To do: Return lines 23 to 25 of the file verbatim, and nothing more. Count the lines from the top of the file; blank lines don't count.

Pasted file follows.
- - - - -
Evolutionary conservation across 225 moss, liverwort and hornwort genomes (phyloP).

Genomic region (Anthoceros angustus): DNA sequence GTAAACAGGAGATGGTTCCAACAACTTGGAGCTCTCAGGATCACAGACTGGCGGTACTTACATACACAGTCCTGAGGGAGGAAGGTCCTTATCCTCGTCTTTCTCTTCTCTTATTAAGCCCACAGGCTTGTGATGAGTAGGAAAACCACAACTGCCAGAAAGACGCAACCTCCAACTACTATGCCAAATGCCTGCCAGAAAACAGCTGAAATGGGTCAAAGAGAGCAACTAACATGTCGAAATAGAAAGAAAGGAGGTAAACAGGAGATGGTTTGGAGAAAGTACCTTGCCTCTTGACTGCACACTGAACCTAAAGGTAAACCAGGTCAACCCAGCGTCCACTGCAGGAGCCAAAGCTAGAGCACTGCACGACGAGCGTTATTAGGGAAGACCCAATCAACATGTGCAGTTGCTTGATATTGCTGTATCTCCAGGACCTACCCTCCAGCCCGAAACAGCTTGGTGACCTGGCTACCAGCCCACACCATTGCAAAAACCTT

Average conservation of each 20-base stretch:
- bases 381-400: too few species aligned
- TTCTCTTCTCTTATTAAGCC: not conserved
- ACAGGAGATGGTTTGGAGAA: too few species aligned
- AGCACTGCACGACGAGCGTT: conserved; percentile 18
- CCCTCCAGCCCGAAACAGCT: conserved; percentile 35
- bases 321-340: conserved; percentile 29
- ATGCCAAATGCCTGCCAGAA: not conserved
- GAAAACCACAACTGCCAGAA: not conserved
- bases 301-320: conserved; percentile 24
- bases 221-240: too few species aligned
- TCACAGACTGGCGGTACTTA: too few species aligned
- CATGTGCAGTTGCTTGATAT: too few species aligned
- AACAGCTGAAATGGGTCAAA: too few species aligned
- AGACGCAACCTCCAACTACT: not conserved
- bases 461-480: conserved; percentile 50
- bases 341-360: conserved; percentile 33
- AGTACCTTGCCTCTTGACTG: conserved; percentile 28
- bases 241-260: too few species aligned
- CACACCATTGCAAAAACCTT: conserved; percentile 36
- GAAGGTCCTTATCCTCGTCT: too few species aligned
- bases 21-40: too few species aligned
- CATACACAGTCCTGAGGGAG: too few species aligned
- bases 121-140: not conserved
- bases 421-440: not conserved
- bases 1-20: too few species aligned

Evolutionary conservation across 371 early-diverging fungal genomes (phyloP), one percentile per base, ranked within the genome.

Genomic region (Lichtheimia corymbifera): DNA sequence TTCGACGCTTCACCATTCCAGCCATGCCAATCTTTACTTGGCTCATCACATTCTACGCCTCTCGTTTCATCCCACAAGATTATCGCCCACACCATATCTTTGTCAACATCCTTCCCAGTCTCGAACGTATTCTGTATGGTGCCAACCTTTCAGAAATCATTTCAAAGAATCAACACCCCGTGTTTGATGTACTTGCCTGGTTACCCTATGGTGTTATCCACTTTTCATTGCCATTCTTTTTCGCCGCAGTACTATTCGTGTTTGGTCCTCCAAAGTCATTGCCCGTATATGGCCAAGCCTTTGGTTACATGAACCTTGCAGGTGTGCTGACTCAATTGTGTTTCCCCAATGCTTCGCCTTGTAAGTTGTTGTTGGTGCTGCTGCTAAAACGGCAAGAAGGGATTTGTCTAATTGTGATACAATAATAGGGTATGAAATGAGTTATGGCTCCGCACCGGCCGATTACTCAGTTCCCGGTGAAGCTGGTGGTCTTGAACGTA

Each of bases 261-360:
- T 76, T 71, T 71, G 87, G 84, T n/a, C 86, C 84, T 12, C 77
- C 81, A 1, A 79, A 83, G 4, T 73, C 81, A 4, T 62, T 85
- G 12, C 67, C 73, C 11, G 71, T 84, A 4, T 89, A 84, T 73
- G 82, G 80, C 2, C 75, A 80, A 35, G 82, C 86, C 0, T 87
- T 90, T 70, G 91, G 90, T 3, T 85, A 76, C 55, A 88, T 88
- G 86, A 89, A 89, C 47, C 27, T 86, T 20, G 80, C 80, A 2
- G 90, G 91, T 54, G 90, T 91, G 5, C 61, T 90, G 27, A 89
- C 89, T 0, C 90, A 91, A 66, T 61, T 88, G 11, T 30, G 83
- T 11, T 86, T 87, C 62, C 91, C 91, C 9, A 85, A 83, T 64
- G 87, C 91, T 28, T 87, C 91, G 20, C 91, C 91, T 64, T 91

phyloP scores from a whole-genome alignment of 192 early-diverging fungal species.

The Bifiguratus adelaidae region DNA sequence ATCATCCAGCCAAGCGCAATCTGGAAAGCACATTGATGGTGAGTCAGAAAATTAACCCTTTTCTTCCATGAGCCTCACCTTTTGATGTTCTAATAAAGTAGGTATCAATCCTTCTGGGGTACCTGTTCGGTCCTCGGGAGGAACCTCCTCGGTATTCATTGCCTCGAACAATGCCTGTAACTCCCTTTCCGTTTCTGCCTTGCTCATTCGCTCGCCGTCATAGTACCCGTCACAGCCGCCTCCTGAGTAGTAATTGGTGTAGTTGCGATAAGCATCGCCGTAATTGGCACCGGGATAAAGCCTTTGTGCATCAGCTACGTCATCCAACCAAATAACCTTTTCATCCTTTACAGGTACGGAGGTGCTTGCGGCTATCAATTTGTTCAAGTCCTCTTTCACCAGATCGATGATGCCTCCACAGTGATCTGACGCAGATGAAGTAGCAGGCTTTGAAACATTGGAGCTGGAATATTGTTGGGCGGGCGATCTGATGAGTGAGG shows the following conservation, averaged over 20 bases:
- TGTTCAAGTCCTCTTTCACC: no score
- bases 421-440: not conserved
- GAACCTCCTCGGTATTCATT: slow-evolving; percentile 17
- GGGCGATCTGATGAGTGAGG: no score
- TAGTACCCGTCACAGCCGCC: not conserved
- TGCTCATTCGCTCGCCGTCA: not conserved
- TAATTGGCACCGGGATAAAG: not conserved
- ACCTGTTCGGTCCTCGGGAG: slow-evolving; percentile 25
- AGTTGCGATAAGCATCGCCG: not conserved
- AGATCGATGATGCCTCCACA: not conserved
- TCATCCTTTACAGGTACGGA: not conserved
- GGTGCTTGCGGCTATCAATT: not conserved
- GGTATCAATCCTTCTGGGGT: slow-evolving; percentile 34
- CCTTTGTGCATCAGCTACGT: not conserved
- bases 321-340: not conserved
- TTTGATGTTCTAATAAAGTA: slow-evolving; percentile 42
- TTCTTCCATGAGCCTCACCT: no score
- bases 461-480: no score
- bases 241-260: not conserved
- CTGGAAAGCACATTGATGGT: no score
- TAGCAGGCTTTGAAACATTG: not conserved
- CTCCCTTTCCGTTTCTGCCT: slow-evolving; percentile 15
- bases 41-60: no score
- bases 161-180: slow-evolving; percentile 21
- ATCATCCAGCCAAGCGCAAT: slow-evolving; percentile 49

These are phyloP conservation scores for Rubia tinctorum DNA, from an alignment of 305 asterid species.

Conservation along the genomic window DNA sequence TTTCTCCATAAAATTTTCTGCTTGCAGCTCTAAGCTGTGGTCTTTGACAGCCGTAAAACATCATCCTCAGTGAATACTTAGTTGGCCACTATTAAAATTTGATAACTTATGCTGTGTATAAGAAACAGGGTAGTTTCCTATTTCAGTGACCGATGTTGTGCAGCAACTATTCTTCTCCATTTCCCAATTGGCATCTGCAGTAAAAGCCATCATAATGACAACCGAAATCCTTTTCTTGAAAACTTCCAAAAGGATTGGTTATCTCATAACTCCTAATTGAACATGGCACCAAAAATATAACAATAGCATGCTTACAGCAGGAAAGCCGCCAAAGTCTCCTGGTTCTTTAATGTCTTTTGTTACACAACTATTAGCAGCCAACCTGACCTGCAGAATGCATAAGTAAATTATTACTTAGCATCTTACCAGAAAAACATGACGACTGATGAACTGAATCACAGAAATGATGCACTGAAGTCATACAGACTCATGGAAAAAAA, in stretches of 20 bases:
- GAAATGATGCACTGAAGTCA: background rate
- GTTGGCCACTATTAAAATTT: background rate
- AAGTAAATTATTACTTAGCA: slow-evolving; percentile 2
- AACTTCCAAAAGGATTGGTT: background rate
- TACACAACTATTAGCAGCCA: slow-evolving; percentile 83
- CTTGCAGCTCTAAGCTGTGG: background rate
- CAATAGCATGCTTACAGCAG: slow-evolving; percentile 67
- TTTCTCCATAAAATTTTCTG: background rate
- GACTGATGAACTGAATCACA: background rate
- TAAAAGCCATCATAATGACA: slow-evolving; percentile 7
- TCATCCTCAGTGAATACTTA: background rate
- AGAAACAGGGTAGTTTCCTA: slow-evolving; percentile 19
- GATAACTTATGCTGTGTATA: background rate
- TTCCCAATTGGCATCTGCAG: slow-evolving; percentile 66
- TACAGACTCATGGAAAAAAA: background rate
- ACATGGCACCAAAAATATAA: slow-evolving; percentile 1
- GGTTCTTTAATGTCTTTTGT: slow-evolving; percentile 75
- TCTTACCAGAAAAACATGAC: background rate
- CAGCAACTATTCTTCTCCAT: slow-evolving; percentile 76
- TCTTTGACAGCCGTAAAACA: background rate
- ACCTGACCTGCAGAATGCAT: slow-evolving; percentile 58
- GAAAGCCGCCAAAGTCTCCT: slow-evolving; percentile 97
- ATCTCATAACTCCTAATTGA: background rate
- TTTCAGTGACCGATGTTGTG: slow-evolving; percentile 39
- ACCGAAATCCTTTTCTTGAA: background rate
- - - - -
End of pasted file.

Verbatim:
- GAAGGTCCTTATCCTCGTCT: too few species aligned
- bases 21-40: too few species aligned
- CATACACAGTCCTGAGGGAG: too few species aligned